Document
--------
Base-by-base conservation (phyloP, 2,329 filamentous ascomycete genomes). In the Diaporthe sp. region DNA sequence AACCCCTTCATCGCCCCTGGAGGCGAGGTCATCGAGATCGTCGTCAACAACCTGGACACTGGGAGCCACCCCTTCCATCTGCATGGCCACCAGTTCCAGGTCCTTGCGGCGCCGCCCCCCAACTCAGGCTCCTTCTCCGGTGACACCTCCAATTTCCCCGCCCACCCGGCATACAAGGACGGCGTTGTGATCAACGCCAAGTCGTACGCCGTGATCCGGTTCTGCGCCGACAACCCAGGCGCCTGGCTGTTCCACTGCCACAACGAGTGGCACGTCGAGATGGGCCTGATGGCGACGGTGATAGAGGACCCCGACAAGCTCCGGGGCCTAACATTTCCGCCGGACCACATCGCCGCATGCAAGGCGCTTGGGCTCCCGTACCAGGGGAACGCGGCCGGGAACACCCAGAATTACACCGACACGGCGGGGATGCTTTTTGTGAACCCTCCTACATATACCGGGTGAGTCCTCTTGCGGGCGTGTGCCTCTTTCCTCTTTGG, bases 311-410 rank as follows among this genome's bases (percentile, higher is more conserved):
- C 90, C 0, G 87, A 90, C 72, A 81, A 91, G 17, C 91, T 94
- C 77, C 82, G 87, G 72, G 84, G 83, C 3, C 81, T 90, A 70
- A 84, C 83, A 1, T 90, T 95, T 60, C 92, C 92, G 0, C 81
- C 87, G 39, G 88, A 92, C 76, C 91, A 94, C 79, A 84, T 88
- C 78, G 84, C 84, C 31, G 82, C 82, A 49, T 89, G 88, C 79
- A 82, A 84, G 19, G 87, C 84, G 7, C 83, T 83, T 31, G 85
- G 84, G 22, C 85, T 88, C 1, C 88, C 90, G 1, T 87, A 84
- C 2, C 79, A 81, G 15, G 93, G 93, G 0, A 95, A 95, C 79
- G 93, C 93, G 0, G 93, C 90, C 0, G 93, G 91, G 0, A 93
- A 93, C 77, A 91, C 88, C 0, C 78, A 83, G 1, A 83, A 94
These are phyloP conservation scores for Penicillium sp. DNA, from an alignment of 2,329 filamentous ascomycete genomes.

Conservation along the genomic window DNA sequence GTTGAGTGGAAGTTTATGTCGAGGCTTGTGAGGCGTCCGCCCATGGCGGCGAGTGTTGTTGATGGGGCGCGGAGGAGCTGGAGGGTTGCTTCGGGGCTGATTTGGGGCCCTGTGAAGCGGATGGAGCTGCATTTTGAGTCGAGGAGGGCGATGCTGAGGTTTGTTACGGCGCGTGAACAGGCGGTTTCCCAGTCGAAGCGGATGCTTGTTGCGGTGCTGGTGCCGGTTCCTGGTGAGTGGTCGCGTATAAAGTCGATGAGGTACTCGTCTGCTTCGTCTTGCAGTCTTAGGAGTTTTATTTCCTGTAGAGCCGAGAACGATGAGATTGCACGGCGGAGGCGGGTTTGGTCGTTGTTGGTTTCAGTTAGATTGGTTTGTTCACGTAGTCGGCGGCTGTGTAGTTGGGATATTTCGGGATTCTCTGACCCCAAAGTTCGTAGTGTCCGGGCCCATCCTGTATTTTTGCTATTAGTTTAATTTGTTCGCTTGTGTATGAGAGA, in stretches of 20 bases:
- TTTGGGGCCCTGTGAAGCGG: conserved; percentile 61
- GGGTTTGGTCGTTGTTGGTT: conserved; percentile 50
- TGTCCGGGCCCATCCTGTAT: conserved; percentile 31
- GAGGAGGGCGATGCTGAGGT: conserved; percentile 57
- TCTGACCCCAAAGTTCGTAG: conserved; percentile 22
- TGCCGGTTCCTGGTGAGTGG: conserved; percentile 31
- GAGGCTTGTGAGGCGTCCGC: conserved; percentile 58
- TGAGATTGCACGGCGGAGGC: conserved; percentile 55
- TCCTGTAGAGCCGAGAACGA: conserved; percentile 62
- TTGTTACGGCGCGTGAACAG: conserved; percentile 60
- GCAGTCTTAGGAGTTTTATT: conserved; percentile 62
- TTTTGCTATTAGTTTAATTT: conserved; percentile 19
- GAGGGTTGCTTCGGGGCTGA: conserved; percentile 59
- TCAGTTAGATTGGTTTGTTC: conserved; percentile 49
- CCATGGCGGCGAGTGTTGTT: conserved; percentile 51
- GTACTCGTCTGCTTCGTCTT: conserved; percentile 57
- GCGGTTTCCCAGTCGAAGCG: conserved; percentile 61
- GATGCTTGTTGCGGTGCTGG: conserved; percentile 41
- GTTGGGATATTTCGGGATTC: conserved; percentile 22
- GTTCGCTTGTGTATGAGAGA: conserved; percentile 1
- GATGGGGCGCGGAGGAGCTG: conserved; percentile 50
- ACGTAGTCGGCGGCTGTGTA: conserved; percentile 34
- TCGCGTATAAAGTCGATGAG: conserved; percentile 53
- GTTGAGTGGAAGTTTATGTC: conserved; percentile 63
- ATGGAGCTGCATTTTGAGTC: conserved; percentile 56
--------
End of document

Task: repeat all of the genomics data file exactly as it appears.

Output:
Base-by-base conservation (phyloP, 2,329 filamentous ascomycete genomes). In the Diaporthe sp. region DNA sequence AACCCCTTCATCGCCCCTGGAGGCGAGGTCATCGAGATCGTCGTCAACAACCTGGACACTGGGAGCCACCCCTTCCATCTGCATGGCCACCAGTTCCAGGTCCTTGCGGCGCCGCCCCCCAACTCAGGCTCCTTCTCCGGTGACACCTCCAATTTCCCCGCCCACCCGGCATACAAGGACGGCGTTGTGATCAACGCCAAGTCGTACGCCGTGATCCGGTTCTGCGCCGACAACCCAGGCGCCTGGCTGTTCCACTGCCACAACGAGTGGCACGTCGAGATGGGCCTGATGGCGACGGTGATAGAGGACCCCGACAAGCTCCGGGGCCTAACATTTCCGCCGGACCACATCGCCGCATGCAAGGCGCTTGGGCTCCCGTACCAGGGGAACGCGGCCGGGAACACCCAGAATTACACCGACACGGCGGGGATGCTTTTTGTGAACCCTCCTACATATACCGGGTGAGTCCTCTTGCGGGCGTGTGCCTCTTTCCTCTTTGG, bases 311-410 rank as follows among this genome's bases (percentile, higher is more conserved):
- C 90, C 0, G 87, A 90, C 72, A 81, A 91, G 17, C 91, T 94
- C 77, C 82, G 87, G 72, G 84, G 83, C 3, C 81, T 90, A 70
- A 84, C 83, A 1, T 90, T 95, T 60, C 92, C 92, G 0, C 81
- C 87, G 39, G 88, A 92, C 76, C 91, A 94, C 79, A 84, T 88
- C 78, G 84, C 84, C 31, G 82, C 82, A 49, T 89, G 88, C 79
- A 82, A 84, G 19, G 87, C 84, G 7, C 83, T 83, T 31, G 85
- G 84, G 22, C 85, T 88, C 1, C 88, C 90, G 1, T 87, A 84
- C 2, C 79, A 81, G 15, G 93, G 93, G 0, A 95, A 95, C 79
- G 93, C 93, G 0, G 93, C 90, C 0, G 93, G 91, G 0, A 93
- A 93, C 77, A 91, C 88, C 0, C 78, A 83, G 1, A 83, A 94
These are phyloP conservation scores for Penicillium sp. DNA, from an alignment of 2,329 filamentous ascomycete genomes.

Conservation along the genomic window DNA sequence GTTGAGTGGAAGTTTATGTCGAGGCTTGTGAGGCGTCCGCCCATGGCGGCGAGTGTTGTTGATGGGGCGCGGAGGAGCTGGAGGGTTGCTTCGGGGCTGATTTGGGGCCCTGTGAAGCGGATGGAGCTGCATTTTGAGTCGAGGAGGGCGATGCTGAGGTTTGTTACGGCGCGTGAACAGGCGGTTTCCCAGTCGAAGCGGATGCTTGTTGCGGTGCTGGTGCCGGTTCCTGGTGAGTGGTCGCGTATAAAGTCGATGAGGTACTCGTCTGCTTCGTCTTGCAGTCTTAGGAGTTTTATTTCCTGTAGAGCCGAGAACGATGAGATTGCACGGCGGAGGCGGGTTTGGTCGTTGTTGGTTTCAGTTAGATTGGTTTGTTCACGTAGTCGGCGGCTGTGTAGTTGGGATATTTCGGGATTCTCTGACCCCAAAGTTCGTAGTGTCCGGGCCCATCCTGTATTTTTGCTATTAGTTTAATTTGTTCGCTTGTGTATGAGAGA, in stretches of 20 bases:
- TTTGGGGCCCTGTGAAGCGG: conserved; percentile 61
- GGGTTTGGTCGTTGTTGGTT: conserved; percentile 50
- TGTCCGGGCCCATCCTGTAT: conserved; percentile 31
- GAGGAGGGCGATGCTGAGGT: conserved; percentile 57
- TCTGACCCCAAAGTTCGTAG: conserved; percentile 22
- TGCCGGTTCCTGGTGAGTGG: conserved; percentile 31
- GAGGCTTGTGAGGCGTCCGC: conserved; percentile 58
- TGAGATTGCACGGCGGAGGC: conserved; percentile 55
- TCCTGTAGAGCCGAGAACGA: conserved; percentile 62
- TTGTTACGGCGCGTGAACAG: conserved; percentile 60
- GCAGTCTTAGGAGTTTTATT: conserved; percentile 62
- TTTTGCTATTAGTTTAATTT: conserved; percentile 19
- GAGGGTTGCTTCGGGGCTGA: conserved; percentile 59
- TCAGTTAGATTGGTTTGTTC: conserved; percentile 49
- CCATGGCGGCGAGTGTTGTT: conserved; percentile 51
- GTACTCGTCTGCTTCGTCTT: conserved; percentile 57
- GCGGTTTCCCAGTCGAAGCG: conserved; percentile 61
- GATGCTTGTTGCGGTGCTGG: conserved; percentile 41
- GTTGGGATATTTCGGGATTC: conserved; percentile 22
- GTTCGCTTGTGTATGAGAGA: conserved; percentile 1
- GATGGGGCGCGGAGGAGCTG: conserved; percentile 50
- ACGTAGTCGGCGGCTGTGTA: conserved; percentile 34
- TCGCGTATAAAGTCGATGAG: conserved; percentile 53
- GTTGAGTGGAAGTTTATGTC: conserved; percentile 63
- ATGGAGCTGCATTTTGAGTC: conserved; percentile 56